2016 SALARY eers.com

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98,000 00 2016 Salary Guide 1


About the Guide 3 The Lay of the Land 4 Salary by the Numbers 5 - 7 Motivators and Incentives 8 Job and Salary Satisfaction 9 - 10 About Health eCareers 11

2016 Salary Guide 2


The Health eCareers 2016 Salary Guide is a comprehensive resource on compensation and employment trends in the healthcare industry. Responses for the 2016 Salary Guide were collected via a survey of 19,754 healthcare job seekers from the Health eCareers database between January 18 and February 23, 2016. Healthcare occupations included nurses (20%), administrative/operations staff (19%), physicians/surgeons (10%), nurse practitioners (7%), physician assistants (5%), allied health professionals (5%), radiologic technologists/medical imaging professionals (5%), counselors/social services (4%), pharmacy professionals (3%), healthcare IT professionals (3%) and other healthcare professionals. The majority of respondents currently work full time (85%), with another 18% working part time (8%), per diem or on contract (6%), or irregular hours each week or on call (4%). The rest of the respondents (3%) are currently unemployed.

Throughout the report, compensation information is shown only where a sample size of at least 100 exists. Compensation findings were based off of two measures: base salary and hourly wage. Those with hourly wages below $8 or above $500, or with base salaries below $1,000 or greater than $350,000 (or $750,000 for physicians and healthcare executives), were excluded from the survey. In some sections, base salary and hourly wage data are combined to reach an estimated annualized base salary for the population. Average salary numbers reflect base salary plus overtime pay.

2016 Salary Guide 3


The Lay of the Land:

Occupations Most Confident About Job Search


Physician Assistant Executive


94% 90% 89%

Healthcare IT



Nurse Practitioner Nurse

89% 89%


The U.S. is both a growing and an aging country, with a population that increased 0.78% last year and a projected 54.8 million residents over the age of 65 by 2020 (there were only 46.2 million in 2014). Americans of all ages require healthcare, and population growth alone usually leads to greater demand. However, the increase in elderly patients puts even more pressure on the system. According to the National Council on Aging, 80% of older adults struggle with at least one often agerelated chronic disease -- such as arthritis, diabetes and hypertension -- and 68% have at least two.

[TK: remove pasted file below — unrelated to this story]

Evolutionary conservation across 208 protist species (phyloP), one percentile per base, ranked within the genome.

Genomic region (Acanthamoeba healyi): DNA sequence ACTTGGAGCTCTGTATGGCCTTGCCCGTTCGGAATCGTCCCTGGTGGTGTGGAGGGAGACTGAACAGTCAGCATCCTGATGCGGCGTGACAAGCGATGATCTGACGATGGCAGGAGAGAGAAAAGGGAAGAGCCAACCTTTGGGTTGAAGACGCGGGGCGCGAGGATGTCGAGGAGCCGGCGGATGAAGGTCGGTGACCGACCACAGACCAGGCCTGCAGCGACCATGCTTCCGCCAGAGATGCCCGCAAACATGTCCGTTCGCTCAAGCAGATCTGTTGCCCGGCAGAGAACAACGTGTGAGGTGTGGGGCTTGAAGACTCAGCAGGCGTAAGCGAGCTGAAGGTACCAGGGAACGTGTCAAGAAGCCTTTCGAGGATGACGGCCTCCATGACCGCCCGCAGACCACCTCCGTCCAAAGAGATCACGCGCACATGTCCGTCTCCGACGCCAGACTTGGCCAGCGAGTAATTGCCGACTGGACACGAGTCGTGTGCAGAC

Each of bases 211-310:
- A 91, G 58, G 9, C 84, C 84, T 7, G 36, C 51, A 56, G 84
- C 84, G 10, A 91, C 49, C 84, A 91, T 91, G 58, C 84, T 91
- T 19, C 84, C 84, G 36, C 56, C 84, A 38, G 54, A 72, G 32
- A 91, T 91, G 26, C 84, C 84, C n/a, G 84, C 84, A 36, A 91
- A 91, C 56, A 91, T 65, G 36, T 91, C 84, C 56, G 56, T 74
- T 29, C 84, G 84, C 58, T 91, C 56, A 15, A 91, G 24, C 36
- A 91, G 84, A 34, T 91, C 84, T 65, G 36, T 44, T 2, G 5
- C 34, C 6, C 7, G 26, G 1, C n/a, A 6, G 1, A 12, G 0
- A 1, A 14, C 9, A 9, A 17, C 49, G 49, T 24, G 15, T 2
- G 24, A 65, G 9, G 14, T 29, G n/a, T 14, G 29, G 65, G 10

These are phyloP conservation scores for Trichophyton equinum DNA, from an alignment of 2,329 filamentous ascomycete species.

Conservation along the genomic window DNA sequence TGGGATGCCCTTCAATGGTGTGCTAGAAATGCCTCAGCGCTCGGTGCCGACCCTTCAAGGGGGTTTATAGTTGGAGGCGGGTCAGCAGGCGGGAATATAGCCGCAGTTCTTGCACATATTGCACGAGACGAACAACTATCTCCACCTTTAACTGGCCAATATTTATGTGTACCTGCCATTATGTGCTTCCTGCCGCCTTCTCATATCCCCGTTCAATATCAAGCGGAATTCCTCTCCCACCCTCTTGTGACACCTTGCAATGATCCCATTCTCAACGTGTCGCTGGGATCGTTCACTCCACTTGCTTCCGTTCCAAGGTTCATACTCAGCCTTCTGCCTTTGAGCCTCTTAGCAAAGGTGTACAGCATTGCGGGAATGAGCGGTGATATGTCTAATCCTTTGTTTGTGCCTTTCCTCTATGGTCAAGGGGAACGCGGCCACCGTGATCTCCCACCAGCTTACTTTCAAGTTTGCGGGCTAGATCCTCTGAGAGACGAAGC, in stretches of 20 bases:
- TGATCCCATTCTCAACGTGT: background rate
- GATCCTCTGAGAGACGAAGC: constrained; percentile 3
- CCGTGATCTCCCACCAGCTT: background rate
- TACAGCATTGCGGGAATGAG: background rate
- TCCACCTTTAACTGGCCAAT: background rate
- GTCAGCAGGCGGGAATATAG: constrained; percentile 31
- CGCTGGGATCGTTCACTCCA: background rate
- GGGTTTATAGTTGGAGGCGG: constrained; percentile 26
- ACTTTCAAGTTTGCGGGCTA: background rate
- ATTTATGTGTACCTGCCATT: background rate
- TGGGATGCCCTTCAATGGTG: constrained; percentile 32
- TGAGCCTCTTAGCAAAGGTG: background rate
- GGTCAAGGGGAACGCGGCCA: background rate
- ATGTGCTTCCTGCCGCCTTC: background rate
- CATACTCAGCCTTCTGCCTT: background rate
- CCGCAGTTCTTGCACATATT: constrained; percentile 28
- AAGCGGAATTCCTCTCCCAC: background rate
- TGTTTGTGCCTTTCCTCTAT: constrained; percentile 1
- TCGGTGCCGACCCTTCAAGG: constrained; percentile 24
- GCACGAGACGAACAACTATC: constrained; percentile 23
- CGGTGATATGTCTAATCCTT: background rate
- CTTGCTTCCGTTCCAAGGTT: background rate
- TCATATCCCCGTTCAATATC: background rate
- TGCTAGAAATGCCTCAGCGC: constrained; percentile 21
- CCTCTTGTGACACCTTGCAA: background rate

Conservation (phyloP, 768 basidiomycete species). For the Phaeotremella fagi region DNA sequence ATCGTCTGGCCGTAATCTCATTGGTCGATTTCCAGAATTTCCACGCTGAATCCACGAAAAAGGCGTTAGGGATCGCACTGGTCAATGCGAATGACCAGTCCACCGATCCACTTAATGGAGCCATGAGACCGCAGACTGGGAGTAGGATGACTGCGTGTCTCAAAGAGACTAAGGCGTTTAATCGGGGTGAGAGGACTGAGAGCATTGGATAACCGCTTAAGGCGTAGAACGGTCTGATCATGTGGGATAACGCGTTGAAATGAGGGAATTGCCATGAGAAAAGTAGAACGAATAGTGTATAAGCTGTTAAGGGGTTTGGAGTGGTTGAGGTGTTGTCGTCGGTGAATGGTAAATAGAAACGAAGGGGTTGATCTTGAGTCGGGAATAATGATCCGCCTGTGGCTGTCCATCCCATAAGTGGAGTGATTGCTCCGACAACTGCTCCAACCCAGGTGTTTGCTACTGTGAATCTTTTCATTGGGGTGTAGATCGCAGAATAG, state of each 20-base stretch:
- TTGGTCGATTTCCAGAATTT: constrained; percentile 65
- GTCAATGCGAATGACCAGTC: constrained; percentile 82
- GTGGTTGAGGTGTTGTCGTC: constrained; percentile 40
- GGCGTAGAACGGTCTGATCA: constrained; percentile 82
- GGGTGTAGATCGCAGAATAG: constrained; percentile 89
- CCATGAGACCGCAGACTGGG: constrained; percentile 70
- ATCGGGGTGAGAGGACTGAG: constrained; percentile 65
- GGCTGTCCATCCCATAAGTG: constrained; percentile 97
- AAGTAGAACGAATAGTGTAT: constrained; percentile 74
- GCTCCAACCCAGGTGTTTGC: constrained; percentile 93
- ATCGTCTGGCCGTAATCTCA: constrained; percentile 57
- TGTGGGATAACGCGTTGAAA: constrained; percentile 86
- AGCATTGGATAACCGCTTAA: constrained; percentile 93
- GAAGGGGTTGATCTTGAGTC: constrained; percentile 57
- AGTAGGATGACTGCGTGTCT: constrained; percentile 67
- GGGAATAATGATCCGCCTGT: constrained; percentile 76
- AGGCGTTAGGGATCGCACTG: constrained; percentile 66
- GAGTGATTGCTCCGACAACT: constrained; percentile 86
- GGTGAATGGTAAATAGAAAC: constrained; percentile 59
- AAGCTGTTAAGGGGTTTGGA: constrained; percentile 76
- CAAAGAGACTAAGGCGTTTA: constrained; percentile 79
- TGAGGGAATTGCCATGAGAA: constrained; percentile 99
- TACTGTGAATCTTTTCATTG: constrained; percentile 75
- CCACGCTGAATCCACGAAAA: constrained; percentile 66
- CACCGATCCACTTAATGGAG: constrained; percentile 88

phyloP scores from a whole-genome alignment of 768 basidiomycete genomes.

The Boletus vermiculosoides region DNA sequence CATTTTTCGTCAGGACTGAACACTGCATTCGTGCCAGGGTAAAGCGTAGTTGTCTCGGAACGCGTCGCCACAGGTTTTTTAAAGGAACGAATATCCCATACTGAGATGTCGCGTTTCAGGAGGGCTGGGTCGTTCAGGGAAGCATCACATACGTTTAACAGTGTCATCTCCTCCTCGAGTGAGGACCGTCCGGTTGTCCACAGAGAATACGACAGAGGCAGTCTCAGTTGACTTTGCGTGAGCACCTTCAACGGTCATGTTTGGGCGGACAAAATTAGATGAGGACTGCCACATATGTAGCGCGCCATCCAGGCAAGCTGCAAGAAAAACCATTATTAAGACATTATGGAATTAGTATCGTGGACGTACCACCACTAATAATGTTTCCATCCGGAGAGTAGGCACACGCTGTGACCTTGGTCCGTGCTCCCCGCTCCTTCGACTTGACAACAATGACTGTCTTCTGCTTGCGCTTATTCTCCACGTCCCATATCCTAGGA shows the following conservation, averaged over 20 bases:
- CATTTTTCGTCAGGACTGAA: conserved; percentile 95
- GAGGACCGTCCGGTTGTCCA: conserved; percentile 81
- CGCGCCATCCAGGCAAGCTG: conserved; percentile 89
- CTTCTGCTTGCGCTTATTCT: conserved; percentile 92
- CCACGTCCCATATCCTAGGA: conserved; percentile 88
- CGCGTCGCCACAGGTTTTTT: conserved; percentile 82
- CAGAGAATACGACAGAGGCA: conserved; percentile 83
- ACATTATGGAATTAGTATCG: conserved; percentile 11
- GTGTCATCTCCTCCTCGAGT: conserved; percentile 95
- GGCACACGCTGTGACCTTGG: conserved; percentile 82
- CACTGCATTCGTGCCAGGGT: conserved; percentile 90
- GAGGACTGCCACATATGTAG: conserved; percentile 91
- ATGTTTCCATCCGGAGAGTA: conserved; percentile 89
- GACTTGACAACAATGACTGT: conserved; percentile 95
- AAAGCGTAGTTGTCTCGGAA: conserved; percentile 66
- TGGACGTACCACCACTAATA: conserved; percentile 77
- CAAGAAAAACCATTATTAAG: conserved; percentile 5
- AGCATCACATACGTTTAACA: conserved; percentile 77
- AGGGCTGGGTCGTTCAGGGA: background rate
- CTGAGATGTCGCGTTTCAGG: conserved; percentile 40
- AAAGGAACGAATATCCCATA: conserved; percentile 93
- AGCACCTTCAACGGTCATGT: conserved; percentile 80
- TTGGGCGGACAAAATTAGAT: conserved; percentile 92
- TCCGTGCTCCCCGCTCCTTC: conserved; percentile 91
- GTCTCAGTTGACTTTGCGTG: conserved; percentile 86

The Lay of the Land:

General Job Search Confidence

Very Confident 44%

Not Confident 13%

Nearly Impossible 1%

Find a New Position

Somewhat Confident


Given these pressures -- along with greater access to preventive services and Medicare under the Patient Protection and Affordable Care Act (ACA) -- it's easy to see what's driving the nation's healthcare employment growth. In 2015, 475,000 new healthcare jobs were created, and in the first quarter of 2016 alone, U.S. healthcare employers added another 112,000 professionals to their staffs.

Thanks to shortages of key professionals -- including physicians and nurses -- hospitals, clinics and other healthcare providers have to be even more competitive in their pursuit of new hires. The demand for nurse practitioners (NPs), physician assistants (PAs), certified nursing assistants (CNAs) and state-tested nursing assistants (STNAs) is equally fierce.

Without a doubt, it's a job seekers' market -- and healthcare professionals know it. The majority (86%) are very confident or somewhat confident they can find a new position in their field within the next 12 months. And while PAs and executives are the most confident, other occupations in high demand aren't far behind.

2016 Salary Guide 4


Salary by the Numbers:

Average Compensation by Occupation and 2015 to 2016 compensation change by percentage








1. 2.


Physician Assistant




Nurse Practitioner



5. Healthcare IT

$91,251 2.2%

6. Academics/Research

$90,584 26.6%

7. Pharmacy

$78,327 7.2%

8. Administrative/Operations

$74,423 20.4%

9. Occupational/Physical Therapy $67,901 0.1%

10. Nurse

$61,875 3.1%

11. Radiologic Technologist/Imaging $59,546 0.2%

12. Dietician/Nutritionist

$56,544 9.1%

13. Counselor/Social Services

$54,175 3.5%

14. Allied Health

$49,658 17.8%

Increase % in Compensation Decrease % in Compensation

With more available jobs than professionals to fill them, salaries are on the rise. And not just for new employees; fearing the loss of their best workers, employers are naturally more willing to loosen their purse strings and pay higher wages. These factors have

created a perfect storm of opportunity for healthcare workers, and the majority (87%) report their pay is more (or at least the same) than one year ago. Survey respondents most often reported merit raises or change in employer as the reason for their increase.

2016 Salary Guide 5


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